Zoo InternQuest is a seven-week career exploration program for San Diego County high school juniors and seniors. Students have the unique opportunity to meet professionals working for the San Diego Zoo, Safari Park, and Institute for Conservation Research, learn about their jobs, and then blog about their experience online. Follow their adventures here on the Zoo’s Website!
Not all superheroes wear capes. Dressed in khaki pants and boots practically designed for adventuring, San Diego Zoo Educator, Colleen Bowman, is a different kind of hero. Just like all heroes, Ms. Bowman has a mission: to inspire others and help save endangered species from the brink of extinction.
Ms. Bowman’s passion for conservation started at a very young age. Like many other kids, she grew up loving animals and dreamed of one day becoming a dolphin trainer. Ms. Bowman set out to achieve her goals by pursuing a bachelor’s degree in Marine Biology from Texas A&M and working during the summers at Sea World as an Educator. Seeking to widen her range of experiences, she was able to branch out and work with other animals, spending time training primates at a facility researching behavioral enrichment. Once there, her perspective changed. She realized that she did not have anyone with whom she could share her love and knowledge of wildlife, so she accepted a position with the San Diego Zoo in its Education Department.
As an Educator Guide, Ms. Bowman spends most of her time teaching Zoo guests about conservation and raising awareness of endangered species. She gives tours of the Zoo and reaches out to local schools in hopes of sparking the interest of San Diego students. She also introduces animals to Zoo guests and students, while telling them about the animals’ natural environments, eating and social habits, and characteristic behaviors.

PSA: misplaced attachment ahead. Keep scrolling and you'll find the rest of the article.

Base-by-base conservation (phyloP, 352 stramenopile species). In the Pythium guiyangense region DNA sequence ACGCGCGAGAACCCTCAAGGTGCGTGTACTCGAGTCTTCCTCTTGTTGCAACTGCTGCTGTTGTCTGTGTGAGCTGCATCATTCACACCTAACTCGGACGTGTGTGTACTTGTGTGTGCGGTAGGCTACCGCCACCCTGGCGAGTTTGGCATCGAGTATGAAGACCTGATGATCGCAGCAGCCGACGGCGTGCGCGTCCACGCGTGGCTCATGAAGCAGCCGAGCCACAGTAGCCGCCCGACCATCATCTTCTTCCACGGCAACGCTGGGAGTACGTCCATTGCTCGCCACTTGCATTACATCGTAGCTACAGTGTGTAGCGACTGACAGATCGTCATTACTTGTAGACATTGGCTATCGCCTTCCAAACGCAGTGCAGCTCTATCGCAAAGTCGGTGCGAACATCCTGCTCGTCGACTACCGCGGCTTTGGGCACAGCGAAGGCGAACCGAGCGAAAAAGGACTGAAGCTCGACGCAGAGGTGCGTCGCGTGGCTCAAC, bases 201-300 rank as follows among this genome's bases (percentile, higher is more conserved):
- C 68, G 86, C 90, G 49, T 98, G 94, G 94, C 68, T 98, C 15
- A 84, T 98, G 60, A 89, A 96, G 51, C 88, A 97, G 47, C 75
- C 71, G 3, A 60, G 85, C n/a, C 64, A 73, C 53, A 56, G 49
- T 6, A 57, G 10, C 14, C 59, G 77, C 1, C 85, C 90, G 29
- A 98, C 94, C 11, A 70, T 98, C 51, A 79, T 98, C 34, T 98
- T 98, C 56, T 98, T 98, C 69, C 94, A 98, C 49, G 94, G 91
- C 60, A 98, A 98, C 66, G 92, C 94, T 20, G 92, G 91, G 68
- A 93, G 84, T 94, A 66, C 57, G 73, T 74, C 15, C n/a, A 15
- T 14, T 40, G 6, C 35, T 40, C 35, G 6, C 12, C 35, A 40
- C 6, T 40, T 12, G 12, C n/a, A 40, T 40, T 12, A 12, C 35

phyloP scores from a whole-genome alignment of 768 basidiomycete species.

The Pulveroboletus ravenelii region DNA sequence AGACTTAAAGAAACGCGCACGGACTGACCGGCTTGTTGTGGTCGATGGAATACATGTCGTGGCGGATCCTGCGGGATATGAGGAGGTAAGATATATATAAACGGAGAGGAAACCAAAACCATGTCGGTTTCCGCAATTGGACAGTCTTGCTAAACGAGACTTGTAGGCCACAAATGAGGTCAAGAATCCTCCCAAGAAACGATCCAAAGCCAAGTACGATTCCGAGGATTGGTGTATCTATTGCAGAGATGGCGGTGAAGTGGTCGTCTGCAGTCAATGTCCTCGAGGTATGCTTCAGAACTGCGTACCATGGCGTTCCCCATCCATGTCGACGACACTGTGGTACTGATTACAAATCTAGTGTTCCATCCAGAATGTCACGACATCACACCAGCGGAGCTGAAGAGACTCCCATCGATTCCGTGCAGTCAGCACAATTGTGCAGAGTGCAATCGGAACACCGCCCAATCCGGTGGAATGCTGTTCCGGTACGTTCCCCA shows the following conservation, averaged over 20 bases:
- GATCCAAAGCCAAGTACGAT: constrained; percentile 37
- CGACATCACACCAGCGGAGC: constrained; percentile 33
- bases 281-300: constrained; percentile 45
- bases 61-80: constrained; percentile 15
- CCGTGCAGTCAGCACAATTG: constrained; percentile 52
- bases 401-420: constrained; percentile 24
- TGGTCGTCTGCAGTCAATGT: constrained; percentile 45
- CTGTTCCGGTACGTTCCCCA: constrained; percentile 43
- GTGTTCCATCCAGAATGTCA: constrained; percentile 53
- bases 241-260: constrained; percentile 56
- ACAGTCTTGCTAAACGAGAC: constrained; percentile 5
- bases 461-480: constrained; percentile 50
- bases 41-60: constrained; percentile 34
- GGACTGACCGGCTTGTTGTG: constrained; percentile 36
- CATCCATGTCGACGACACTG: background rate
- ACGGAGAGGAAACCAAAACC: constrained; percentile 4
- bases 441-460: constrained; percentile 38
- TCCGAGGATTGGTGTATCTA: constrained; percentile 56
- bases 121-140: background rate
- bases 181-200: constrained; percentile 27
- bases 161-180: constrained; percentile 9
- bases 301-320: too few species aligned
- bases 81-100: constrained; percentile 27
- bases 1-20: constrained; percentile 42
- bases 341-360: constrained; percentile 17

This past year, Ms. Bowman had the opportunity to journey to Central Asia to participate and lead a conservation effort to save the critically endangered saiga antelope. The saiga antelope population once numbered over a million, but has declined 95% in the past fifteen years. They are poached primarily for their horns (which are falsely believed to be medicinal), but are also hunted by local communities for their meat. Modern development also hinders their success as a species, with border fences that block their migration and competition with domesticated animals, like goats and cattle, for grazing areas.
While in Central Asia, Ms. Bowman met teachers from around the world and worked together with them on ways to inspire and educate local children about the wildlife in their own “backyards.” During field trips to the Aral Sea and area schools, the educators were able to share their knowledge with the communities and set conservation goals for the future. Ms. Bowman hopes to raise awareness of the saiga antelopes struggle.
Ms. Bowman’s advice to anyone interested in a career in conservation research is to have an open mind and take advantage of available opportunities. She recommends “getting your foot in the door” by gaining experience, whether it is by volunteering at a local animal shelter or pet sitting. Ms. Bowman also explained that, while species like the saiga antelope are continents away, we can help endangered animals right here in San Diego and Southern California. By learning about native species such as the pronghorn, we can do our part to protect the animals in the fields, canyons, and mountains that make up the habitats and ecosystems in our own backyard.
Kendall, Careers Team
Week One, Fall Session 2017